Leading GOP congressman refuses to accept claim that 2020 election ‘was not stolen’
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WASHINGTON, February 23, 2021 (LifeSiteNews) — Rep. Steve Scalise (R-LA), the second-ranking House Republican, refused to affirm that the 2020 presidential election “was not stolen” in an interview broadcast last Sunday.
Scalise, who voted against certifying the election in January, pushed back against ABC News host John Karl’s claim that Democrats’ win last year was “legitimate,” pointing out that several states broke election laws.
“But clear this up for me. Joe Biden won the election,” Karl said. “The election was not stolen, correct?”
Although Scalise said that he accepted the congressionally-approved Biden inauguration, he declined to say that the election was not stolen, noting that “[t]here a few states that did not follow their state laws.”
“Either we’re going to address the problems that happened with the election that people are still — millions of people are still concerned about — the Constitution says state legislatures set the rules for elections.”
“That didn’t happen in a few states,” Scalise stressed.
Despite the left’s militant insistence that America had an unquestionably “free and fair” election in November, judges have found that Democrats’ wave of 2020 election rule changes repeatedly violated state statutes and the Constitution.
Democrats unlawfully undermined ballot safeguards in Virginia, upended Minnesota voting rules, and encouraged Wisconsin voters to skip photo ID requirements, courts have said. In Pennsylvania, a state judge ruled that disgraced now-former election chief Kathryn Boockvar “lacked statutory authority” with last-minute guidance that gave counties an extra week to verify voter ID.
Some key cases still remain active, like one that would decide whether Boockvar and her colleagues also broke the law when they unilaterally extended Pennsylvania’s ballot deadline. Multiple Supreme Court justices have affirmed that those and other changes were likely illegal, as Justice Clarence Thomas argued in a powerful dissent yesterday.
“The Constitution gives to each state legislature authority to determine the ‘Manner’ of federal elections,” Thomas wrote, referring to Article 1, Section 4, and Article 2, Section 1, of the Constitution. “Yet both before and after the 2020 election, nonlegislative officials in various States took it upon themselves to set the rules instead.”
“If you read the founding documents of our country … each state has a process for selecting their electors and sending them to Washington,” Scalise said in his viral January 6 objection speech on the House floor.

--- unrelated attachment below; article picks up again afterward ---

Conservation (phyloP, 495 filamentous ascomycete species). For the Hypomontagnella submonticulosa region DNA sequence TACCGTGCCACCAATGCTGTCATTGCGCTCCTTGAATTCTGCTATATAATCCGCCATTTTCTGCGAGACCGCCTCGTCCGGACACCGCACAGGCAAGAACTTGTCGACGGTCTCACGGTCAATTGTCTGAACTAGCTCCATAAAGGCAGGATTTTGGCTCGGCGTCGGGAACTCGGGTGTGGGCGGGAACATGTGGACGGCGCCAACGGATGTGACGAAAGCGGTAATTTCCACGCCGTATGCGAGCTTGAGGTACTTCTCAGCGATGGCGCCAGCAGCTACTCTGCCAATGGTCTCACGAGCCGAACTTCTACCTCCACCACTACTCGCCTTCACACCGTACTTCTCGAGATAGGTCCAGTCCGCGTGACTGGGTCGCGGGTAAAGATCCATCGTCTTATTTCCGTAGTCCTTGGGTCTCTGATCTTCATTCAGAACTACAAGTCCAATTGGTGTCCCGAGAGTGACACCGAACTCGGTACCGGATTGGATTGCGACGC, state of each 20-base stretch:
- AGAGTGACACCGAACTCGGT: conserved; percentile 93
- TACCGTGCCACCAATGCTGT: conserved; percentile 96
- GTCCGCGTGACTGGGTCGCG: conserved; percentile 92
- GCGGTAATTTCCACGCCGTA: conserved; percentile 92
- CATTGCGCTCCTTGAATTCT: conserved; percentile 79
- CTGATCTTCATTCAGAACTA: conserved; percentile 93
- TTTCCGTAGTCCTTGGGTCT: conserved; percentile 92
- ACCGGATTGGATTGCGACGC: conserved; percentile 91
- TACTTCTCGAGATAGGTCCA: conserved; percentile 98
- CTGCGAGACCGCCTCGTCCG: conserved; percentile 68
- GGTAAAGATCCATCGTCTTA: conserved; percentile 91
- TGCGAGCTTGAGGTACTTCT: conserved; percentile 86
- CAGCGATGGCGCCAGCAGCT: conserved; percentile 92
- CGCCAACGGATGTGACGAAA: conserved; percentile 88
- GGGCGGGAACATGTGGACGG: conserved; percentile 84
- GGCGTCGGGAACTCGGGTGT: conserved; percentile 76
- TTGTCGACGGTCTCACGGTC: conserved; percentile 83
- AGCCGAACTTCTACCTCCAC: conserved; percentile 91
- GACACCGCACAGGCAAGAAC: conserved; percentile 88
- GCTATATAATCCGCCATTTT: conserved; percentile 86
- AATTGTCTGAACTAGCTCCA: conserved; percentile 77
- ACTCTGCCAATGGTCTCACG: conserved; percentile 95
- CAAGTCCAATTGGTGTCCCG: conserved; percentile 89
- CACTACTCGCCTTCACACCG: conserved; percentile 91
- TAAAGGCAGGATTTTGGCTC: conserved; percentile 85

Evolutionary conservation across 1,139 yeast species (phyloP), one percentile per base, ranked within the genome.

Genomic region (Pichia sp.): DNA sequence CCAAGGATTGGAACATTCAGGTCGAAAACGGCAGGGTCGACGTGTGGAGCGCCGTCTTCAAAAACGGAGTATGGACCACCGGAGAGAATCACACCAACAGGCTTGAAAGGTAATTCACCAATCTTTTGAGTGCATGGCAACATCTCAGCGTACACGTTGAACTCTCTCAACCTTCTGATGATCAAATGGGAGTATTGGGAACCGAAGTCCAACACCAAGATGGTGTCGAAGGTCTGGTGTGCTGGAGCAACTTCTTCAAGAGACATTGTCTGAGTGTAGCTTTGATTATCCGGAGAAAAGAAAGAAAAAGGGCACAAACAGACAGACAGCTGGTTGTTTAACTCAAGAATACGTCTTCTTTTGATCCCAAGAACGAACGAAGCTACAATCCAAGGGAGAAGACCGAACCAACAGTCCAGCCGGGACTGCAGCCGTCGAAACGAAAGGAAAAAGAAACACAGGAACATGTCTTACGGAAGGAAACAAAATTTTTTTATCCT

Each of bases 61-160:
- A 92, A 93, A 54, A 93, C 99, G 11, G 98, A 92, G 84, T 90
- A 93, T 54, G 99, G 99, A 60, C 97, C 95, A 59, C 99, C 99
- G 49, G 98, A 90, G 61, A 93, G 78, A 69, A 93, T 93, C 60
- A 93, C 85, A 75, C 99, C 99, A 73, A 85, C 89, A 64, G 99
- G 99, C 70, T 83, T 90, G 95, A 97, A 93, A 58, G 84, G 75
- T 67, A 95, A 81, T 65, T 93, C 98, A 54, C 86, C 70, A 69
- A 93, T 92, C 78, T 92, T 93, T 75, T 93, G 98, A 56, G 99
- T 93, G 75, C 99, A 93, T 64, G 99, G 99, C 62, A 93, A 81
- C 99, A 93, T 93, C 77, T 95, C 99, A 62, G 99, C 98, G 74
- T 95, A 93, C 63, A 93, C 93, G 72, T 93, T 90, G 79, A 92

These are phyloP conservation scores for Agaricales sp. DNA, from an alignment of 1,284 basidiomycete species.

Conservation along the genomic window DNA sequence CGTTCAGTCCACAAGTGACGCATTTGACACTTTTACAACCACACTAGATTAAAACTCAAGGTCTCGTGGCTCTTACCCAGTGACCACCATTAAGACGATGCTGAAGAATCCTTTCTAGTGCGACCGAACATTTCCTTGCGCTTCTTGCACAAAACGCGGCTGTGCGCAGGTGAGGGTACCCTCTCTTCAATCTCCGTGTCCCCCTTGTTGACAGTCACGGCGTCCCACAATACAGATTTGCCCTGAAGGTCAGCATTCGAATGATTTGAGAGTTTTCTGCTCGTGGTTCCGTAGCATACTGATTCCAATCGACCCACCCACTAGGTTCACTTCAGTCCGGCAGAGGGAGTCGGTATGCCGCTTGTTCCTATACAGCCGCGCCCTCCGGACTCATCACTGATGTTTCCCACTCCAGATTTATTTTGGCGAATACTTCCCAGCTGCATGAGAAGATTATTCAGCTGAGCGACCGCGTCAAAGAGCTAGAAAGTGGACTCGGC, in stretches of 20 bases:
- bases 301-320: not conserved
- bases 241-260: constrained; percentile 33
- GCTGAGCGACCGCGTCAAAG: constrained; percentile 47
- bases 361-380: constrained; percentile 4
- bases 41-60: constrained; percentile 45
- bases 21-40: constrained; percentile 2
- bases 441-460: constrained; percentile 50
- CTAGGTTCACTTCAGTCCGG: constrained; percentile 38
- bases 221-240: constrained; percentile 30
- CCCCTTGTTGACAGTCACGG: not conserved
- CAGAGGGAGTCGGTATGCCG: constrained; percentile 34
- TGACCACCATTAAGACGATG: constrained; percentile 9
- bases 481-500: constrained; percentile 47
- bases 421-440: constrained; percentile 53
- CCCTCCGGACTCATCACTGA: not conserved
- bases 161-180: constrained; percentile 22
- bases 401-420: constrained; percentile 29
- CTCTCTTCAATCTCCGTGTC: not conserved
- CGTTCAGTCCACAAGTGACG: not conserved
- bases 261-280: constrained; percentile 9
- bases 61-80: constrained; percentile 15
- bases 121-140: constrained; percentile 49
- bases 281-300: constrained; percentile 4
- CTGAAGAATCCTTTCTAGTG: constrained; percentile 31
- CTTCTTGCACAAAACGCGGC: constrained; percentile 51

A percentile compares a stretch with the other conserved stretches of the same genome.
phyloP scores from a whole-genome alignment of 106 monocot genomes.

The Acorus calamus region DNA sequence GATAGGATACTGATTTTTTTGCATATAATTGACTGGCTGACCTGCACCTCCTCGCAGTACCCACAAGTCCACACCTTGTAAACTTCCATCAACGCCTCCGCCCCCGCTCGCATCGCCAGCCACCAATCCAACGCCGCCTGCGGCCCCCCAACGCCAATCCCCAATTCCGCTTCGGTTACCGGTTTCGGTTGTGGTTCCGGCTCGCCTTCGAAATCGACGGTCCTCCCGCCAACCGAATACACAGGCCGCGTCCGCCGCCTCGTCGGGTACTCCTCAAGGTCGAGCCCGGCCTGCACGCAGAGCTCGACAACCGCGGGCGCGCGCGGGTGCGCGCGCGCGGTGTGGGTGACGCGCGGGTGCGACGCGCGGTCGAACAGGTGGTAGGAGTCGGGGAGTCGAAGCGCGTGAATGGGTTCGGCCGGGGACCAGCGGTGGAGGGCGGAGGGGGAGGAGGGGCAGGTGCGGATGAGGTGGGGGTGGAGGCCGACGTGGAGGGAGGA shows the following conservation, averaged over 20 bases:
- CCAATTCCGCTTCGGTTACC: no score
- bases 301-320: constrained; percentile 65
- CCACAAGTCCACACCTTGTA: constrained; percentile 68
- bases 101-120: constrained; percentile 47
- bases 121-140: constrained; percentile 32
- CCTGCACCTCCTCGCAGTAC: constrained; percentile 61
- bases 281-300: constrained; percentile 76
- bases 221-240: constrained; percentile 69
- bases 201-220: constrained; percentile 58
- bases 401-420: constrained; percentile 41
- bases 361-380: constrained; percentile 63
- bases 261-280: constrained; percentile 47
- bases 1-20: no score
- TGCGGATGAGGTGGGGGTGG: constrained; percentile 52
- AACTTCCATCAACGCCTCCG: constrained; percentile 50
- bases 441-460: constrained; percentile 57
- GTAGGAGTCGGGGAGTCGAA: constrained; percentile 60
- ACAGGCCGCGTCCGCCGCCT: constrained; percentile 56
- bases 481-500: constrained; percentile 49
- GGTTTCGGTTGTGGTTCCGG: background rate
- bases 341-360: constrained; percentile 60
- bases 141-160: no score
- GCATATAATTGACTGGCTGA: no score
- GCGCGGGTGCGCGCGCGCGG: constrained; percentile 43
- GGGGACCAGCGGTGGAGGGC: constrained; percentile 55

“If you look at what the requirement says, nowhere in Article 2, Section 1, does it give the secretary of state of a state that ability, nowhere does it give the governor that ability, nowhere does it give a court that ability. It exclusively gives that ability to the legislatures,” he said.
Watchdog groups also have raised concerns about state and local officials’ acceptance of hundreds of millions of dollars in election funds from Facebook CEO Mark Zuckerberg, possibly flouting federal statutes, according to the Amistad Project.
As Scalise pointed out on Sunday, tens of millions of Trump voters continue to reject the premise that the 2020 election was conducted fairly, and they demand a return to the rule of law.
“I think that’s the biggest frustration many people have, is, those states that didn’t follow the law, are they going to keep doing that in the future, or are we going to finally get back to what the Constitution calls out for electing our leaders?” Scalise said during Sunday’s interview.
“[T]hat’s the issue at heart, that millions of people still are not happy with and don’t want to see happen again,” he said. “Are we going to finally get back to the way the rule of law works?”
State lawmakers in more than two dozen states have begun an apparent blitz of election reform, introducing more than 100 bills to boost voter integrity this session. The Republican State Leadership Committee also recently announced a new election reform commission “to restore the public’s confidence in our elections,” as one co-chair said.
You can contact your representatives about election integrity with LifeSite’s Voter Voice campaign here